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Dengue Fever

Have you ever wondered what would it be like to combine the shaking chills of a tropical hemorrhagic fever with the unbearable pain of a broken bone? If you're curious, catch a plane to Brazil, get bitten by an infected Aedes mosquito, and experience firsthand what it's like to have Dengue Fever -- a disease that infects over 100 million people every year.

Like Malaria, Dengue (named after the Swahili word for "Evil Spirit") is transmitted in a cycle of mosquitoes drinking infected human blood and then spreading the disease to new victims -- including curious Westerners. As recently as a century ago, the four viruses that make up Dengue appear to have jumped from monkeys to humans, and the disease has recently shown explosive growth -- the number of cases doubling in the last ten years.

You will be fascinated by the initial flue-like symptoms that start four days after exposure -- headache, high fever up to 104 F, vomiting and a red, patchy rash. Muscle pain is so severe it has earned the nickname "Break-Bone Fever." If you are one of the 5% that progresses to the more serious hemorrhagic phase, you will be want to take note of nosebleeds, black colored vomit, tar-like diarrhea and bleeding from the gums. "Dengue Shock" may come next, followed by death in up over 20 thousand people annually. Since four viruses are involved, the truly interested tourist can catch the disease up to four times -- although once may be enough for most people, especially since recurrent disease often more severe.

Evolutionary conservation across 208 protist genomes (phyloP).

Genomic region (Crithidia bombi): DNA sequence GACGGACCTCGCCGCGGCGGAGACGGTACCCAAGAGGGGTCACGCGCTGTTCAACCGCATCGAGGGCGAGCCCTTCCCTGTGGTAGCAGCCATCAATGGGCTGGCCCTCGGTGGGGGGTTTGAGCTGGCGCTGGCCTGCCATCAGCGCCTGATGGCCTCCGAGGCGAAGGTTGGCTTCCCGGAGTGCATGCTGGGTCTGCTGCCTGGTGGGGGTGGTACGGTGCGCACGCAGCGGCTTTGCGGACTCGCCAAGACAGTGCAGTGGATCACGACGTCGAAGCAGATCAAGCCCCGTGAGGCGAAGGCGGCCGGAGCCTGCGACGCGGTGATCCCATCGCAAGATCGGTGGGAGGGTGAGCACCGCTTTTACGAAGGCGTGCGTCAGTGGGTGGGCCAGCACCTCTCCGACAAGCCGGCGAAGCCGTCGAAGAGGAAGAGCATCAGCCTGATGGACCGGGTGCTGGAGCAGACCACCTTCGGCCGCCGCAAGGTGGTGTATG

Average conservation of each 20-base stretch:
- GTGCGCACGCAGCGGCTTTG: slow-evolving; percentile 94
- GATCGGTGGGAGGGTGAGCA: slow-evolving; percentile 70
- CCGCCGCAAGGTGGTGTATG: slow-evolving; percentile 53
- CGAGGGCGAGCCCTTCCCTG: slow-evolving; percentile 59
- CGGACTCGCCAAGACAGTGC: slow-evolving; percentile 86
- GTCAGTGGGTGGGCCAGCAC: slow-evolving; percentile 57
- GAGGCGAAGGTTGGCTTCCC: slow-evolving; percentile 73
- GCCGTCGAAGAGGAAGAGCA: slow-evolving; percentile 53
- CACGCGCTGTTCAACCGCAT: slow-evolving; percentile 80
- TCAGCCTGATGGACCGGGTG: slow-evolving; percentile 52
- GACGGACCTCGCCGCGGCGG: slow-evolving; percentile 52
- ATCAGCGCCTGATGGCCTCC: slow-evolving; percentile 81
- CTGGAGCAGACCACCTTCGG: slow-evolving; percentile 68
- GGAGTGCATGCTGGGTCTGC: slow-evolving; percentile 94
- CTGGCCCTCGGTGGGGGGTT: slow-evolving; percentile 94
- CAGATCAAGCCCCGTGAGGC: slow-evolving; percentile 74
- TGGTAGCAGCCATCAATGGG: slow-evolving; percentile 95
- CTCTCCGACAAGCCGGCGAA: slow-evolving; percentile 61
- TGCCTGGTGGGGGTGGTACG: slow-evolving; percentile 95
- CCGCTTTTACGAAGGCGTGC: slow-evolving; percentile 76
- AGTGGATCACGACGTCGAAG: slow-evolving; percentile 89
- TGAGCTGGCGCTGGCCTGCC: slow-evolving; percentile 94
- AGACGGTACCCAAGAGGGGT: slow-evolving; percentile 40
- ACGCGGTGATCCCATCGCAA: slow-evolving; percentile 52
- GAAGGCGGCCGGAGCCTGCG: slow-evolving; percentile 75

If the trajectory of epidemics continues, you won't even need to travel to catch a case -- up to 40% of the world population lives in tropical areas infected with Dengue, and the disease is spreading as global warming increases the range of the Aedes mosquito. Cases are already appearing in the southern United States and Hawaii. No vaccine exists, and no effective treatment is known.

So if you are planning a mission trip to Haiti, avoid unnecessary contact with your six-legged bloodsucking friends by packing insect repellent and protective clothing. And if your goal as a tourist is to collect immunity to each one of the hemorrhagic fevers, you might want to save this one for last.

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